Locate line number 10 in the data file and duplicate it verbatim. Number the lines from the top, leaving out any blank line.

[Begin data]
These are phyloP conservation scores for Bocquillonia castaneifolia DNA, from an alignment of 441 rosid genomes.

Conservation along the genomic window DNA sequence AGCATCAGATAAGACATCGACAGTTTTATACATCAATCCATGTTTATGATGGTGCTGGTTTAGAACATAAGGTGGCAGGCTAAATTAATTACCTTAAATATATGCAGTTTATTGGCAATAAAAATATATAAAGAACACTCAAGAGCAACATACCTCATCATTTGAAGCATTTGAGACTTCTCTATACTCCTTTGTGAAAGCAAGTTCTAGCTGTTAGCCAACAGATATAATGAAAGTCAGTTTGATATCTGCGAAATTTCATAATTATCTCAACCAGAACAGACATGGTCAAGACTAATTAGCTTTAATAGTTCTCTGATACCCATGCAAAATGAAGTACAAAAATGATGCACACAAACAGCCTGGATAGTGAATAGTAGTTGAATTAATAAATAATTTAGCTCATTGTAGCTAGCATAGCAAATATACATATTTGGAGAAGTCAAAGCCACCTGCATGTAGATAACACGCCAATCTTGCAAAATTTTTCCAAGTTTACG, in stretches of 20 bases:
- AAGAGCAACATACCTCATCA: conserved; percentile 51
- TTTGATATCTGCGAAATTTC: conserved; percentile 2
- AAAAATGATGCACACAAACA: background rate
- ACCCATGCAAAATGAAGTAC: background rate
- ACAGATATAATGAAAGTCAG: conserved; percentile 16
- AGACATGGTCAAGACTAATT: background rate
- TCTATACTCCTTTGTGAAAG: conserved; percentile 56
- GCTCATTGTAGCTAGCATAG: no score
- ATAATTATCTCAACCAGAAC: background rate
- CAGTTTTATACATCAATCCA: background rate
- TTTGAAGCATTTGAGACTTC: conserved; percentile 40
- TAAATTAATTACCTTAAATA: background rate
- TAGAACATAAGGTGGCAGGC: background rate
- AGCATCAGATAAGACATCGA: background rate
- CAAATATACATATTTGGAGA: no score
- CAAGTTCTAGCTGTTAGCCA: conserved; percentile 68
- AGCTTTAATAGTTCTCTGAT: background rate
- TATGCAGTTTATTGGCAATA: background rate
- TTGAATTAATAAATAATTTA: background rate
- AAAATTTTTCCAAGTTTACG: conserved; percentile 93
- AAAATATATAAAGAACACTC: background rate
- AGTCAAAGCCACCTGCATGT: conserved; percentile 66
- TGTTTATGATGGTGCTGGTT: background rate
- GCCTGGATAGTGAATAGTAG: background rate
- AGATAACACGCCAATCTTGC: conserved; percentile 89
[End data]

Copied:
- GCTCATTGTAGCTAGCATAG: no score